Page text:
This Kansai Costco has all the bells and whistles of its standard American counterpart. Inside there’s a photo center, pharmacy, hearing aids center, and optical department. For those with vehicles, there’s also a tire center and gas station, as well as two stories of parking above the warehouse itself. The warehouse is located in Amagasaki right next door to AEON. Also nearby is a homecenter and large clothing store, Youfuku no Aoyama.
HOW TO GET THERE:
While it’s about a 20 minute walk from the nearest train station, there is a bus stop located right in front of this Costco location. The Kozono bus stop is about 10 minutes away from JR Amagaski station and even less from Hankyu Sonoda station. However, the bus mostly only comes every half hour, and it might take you less time to walk it. According to the Costco website, it takes 18 minutes to walk from Sonoda and 20 to walk from JR Amagasaki. However, Google Maps estimates the walk from JR to be 30 minutes, and neither route is totally straightforward, so keep your smartphone handy if you plan to walk.
The Kobe Costco has less available parking than the Amagasaki location. But except for the gas station, it otherwise boasts the same features. Surrounding this location are several car dealerships and a golf club.
HOW TO GET THERE:
This Costco, while technically located in Kobe city, is quite a ways from the city center. Even by train, it could take close to an hour to get there from downtown. One way is to take the Kobe City Subway Seishin-Yamate line to Gakuentoshi Station. From there, it’s a short three-minute bus ride to the Kozukayama 6-chome stop. Then an 11-minute walk from the stop to the Costco. Alternatively you can try walking from Gakuentoshi Station, which should take about 30 minutes.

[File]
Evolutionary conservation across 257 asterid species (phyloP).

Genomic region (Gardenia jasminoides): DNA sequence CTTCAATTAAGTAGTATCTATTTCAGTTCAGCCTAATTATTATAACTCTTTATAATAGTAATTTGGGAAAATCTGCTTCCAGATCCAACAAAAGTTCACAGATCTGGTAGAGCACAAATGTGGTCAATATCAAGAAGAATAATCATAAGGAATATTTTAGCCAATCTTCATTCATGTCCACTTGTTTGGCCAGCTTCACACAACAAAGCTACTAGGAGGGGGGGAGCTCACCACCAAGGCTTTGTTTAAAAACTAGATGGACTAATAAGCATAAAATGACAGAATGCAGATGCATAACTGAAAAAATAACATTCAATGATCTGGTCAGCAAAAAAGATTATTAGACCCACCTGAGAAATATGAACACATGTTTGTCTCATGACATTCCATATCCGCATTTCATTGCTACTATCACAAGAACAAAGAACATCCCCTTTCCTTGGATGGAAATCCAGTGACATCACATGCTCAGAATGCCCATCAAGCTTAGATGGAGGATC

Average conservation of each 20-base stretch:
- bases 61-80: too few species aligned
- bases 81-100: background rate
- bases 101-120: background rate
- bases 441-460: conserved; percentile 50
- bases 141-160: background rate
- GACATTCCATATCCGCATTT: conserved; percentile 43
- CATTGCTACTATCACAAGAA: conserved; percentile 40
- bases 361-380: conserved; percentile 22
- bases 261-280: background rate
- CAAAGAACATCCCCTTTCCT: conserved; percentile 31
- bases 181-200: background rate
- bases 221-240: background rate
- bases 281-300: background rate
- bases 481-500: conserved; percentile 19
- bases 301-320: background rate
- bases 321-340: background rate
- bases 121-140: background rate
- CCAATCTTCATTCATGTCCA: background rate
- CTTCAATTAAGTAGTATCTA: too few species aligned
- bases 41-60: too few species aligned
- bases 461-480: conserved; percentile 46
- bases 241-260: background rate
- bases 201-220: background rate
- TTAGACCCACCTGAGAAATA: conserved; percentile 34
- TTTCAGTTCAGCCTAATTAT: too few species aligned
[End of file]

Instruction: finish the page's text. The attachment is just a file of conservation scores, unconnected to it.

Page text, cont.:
Another way is to take the Sanyo Main Line to Maiko station. From there, you take a 23-minute bus ride to the same stop as before, Kozukayama 6-chome. Again, you can walk to Costco from the stop in about 11 minutes. This way isn’t as fast as taking the subway, but if you’re coming from a different direction than downtown Kobe, it may be more convenient.
Opened in 2014, this Costco in Osaka is one of the newer locations. The Izumi warehouse is closer to Kansai Airport than it is to downtown Osaka. It’s located south of Osaka city in Izumi. It happens to be next door to a Lalaport mall, and if you’re in the mood for shopping this might make your trip a little bit more worth it. Like the Amagasaki location, there’s a gas station at this Costco.
HOW TO GET THERE:
The website for this Costco in Osaka is not so helpful here. It only recommends that you take a 10-minute taxi from Izumi-chuo, the nearest station. The website overlooks the fact that there is a bus line that can get you there in the same amount of time. From Izumi-chuo, a station on the Semboku Rapid Railway, you can catch the bus to the Lalaport Izumi-mae stop. The bus from Izumi-chuo station on the Technostage (テクノステージ) Line should get you there in about 9 minutes. From Lalaport Izumi-mae stop, you have to walk around the large mall to reach the Costco, about another 10 minutes.
If coming from other train lines, such as the Nankai Main line or the JR Hanwa line, a different bus line can bring you within a 10 minute walk of the Costco. From Kishiwada station on the Nankai line, a 20-minute Nankai bus can bring you to the Okubobashi bus stop. From Kumeda on the Hanwa line, it’s only about 10 minutes to the same stop.